Having tested the water with the Mustang, Ford brings another North American-built model to the UK in Right Hand Drive for the very first time. Massimo Pini drives the all-new Edge.
The Edge is a large (Mondeo-length) five-seater that will sit at the top of Ford’s SUV line-up in the UK, above the mid-sized Kuga and the entry-level Ecosport.
As with the Mustang, I’m pleased to report that the styling is is likely to appeal to European tastes, despite the design having been carried out Stateside. The Edge looks suitably tough and imposing on the outside, but not in the least bit clumsy - a very well judged execution adding an air of refinement and sophistication to this hefty SUV.
The interior is also smart but the quality of the materials is rather hit and miss. The key touch points like the seats, the steering wheel and gearknob feel fine but some of the other plastics are a bit of a let down. The lid of the storage compartment on the top of the dash feels disappointingly cheap to the touch and while one expects a lower grade of plastic on the door bins, it still seems poorer than expected.
Space in general is an Edge strong suit. As a dedicated 5-seater it comfortably accommodates passengers, luggage and plenty of other paraphernalia within its 4.8m length. There are lots of cubbies throughout the cabin and the compartment in the centre console between the front seats is possibly the largest and deepest I’ve ever come across. The boot capacity is 602 litres with the seats in place, but a push of a button drops them to expand this to a massive 1,847 litres in 2-seat mode.
Power comes from a choice of two 2-litre TDCi Diesel engines: a 180PS unit mated to a 6-speed manual gearbox or a 210PS bi-turbo fitted with a 6-speed Powershift automatic. Both engines, when fitted to vehicles riding on 19” wheels, deliver CO2 emissions of 149g/km and combined fuel consumption of 48.7mpg. Upgrading to the larger 20” wheels (standard on the Sport) alters the figures to 152- and 47.9- respectively.
I first tried the lower powered version in Titanium trim and found it to be a relaxed and quiet cruiser. The cabin is well insulated, the seats are comfortable and the ride quality, albeit on carpet smooth German roads, was very good. The manual gearshift was light and precise but the steering was lacking in feel and a little too aggressive in its self-centring tendencies.
Through the twists and turns, you become aware of the sheer size of the Edge. Both its bulk and, under braking, its high centre of gravity are evident and it lacks the composure of some of its rivals. It can be hustled along but it falls short of delivering anything like a rewarding drive, although its permanent four wheel drive does provide extra reassurance on slippery surfaces like some of the ones we encountered due to some fierce downpours during our test.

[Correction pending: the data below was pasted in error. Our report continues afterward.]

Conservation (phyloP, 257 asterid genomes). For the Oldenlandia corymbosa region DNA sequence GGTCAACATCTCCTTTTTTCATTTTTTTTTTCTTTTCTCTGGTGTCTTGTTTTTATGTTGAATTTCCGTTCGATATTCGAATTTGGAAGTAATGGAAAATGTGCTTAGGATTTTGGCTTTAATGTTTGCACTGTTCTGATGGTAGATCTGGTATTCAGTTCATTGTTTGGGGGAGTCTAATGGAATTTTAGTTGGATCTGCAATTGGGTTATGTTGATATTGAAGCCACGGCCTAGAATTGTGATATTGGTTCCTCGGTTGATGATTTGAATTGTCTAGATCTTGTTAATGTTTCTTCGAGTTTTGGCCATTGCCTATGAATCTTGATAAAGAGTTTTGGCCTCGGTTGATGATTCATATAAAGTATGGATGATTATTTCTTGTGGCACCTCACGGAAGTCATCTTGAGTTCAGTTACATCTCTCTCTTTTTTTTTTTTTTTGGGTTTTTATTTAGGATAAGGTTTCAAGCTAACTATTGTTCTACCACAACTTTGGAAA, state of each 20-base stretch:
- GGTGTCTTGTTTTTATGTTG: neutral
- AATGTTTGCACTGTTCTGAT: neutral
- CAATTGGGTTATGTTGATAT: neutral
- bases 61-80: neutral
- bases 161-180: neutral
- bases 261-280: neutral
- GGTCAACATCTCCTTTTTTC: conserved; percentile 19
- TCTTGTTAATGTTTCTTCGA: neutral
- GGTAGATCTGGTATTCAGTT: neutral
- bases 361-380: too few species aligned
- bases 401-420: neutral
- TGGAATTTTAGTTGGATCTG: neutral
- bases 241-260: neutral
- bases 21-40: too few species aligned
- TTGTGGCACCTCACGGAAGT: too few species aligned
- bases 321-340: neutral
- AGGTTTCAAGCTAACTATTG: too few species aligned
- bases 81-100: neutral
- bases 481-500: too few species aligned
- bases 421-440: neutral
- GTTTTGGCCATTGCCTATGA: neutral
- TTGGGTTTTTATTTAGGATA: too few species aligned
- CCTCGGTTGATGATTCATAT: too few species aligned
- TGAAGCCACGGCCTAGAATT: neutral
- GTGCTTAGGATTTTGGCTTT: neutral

The higher-powered version in Sport trim comes fitted as standard with adaptive steering and this is a distinct improvement over the standard set up. Although Ford’s engineers tell us that the hardware is the same, it is modified by additional electronic wizardry housed within the steering wheel itself. It doesn’t have a huge effect on the feel, but it's not quite as insistent in returning you to the straight and narrow.
Both engines feel sufficiently lively, packing enough punch to shove Ford’s flagship SUV along at a decent pace and the performance figures are fairly similar. Top speed for the 180PS model is 124mph with the sprint to 62mph covered in a whisker under 10 seconds, while the 210PS version is half a second faster to 62mph (9.4s) on its way to a flat out maximum of 131-.
The decision on which engine you go for really depends on whether or not you need an automatic gearbox, since this only comes with the bi-turbo version.
Prices start from £29,995 for the Zetec model which comes equipped with 19” alloys, a colour touchscreen with Ford’s DAB Audio and SYNC 2, a rear view camera, auto lights and wipers, a heated windscreen and privacy glass - but no satnav.
An extra £2,250, however, will get you into the Titanium model which has the satnav as standard as well as a few more toys like the handsfree power tailgate, front and rear parking sensors, heated front sports seats, acoustic side glass and lashings of chrome.
Topping the pile is the sinister-looking Sport, priced from £34,500, which comes with larger 20” alloys finished in black, complemented by black roof rails (unless you get the optional panoramic roof) and unique body styling with dark detailing. It also features sports suspension, the adaptive steering and an upgraded Sony DAB satnav with 12 speakers.
In terms of rivals, Ford would like buyers to see the Edge as the latest thing in premium SUVs, but for me it falls short in the quality stakes against key German SUVs from the likes of Audi, BMW, etc, – but that doesn’t make it a bad car, especially given its price advantage.
Buyers focusing on price and value might more realistically compare the Edge to the likes of the Hyundai Santa Fe, Kia Sorento and Nissan X-Trail. Each of these can offer seven seats and more frugal two-wheel drive variants, but in sticking to a five seat only configuration with permanent all wheel drive, Ford can differentiate the Edge as more of a lifestyle choice, given that both the S-MAX and Galaxy already cater to customers who need to put more bums on seats.
500 have been sold already and a further 60,000 configured online so initial interest appears to be healthy. Whether this can be sustained and translated into significant sales volumes remains to be seen.
Given Ford’s recent ‘Unlearn’ campaign, SUV buyers may require some re-EDGE-ucation.